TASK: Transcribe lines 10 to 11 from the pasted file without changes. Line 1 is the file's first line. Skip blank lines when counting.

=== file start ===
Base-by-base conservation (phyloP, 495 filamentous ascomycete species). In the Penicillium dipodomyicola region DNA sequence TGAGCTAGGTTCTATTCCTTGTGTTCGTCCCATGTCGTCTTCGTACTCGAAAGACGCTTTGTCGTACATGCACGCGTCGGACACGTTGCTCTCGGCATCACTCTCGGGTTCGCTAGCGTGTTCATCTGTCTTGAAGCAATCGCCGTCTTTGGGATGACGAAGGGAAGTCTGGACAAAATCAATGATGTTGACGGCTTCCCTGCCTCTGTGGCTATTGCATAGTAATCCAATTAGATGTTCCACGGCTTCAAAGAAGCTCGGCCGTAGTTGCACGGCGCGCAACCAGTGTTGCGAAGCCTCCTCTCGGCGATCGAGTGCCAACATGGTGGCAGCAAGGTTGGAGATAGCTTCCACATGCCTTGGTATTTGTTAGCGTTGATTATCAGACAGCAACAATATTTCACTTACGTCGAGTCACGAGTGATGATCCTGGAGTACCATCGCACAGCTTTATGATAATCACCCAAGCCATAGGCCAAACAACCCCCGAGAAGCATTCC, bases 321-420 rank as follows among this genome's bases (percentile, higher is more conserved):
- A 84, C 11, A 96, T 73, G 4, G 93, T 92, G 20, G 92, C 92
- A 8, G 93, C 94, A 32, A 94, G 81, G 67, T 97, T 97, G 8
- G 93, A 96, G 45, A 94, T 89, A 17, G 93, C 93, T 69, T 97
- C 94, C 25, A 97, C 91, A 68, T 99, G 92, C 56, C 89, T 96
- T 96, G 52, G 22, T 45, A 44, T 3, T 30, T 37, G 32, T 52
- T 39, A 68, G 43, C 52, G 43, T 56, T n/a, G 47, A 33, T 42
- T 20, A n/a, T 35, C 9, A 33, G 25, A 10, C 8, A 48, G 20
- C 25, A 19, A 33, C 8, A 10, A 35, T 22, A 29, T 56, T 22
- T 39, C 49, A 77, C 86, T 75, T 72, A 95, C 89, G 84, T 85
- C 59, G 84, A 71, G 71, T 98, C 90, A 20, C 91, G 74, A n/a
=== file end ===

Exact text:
- T 39, C 49, A 77, C 86, T 75, T 72, A 95, C 89, G 84, T 85
- C 59, G 84, A 71, G 71, T 98, C 90, A 20, C 91, G 74, A n/a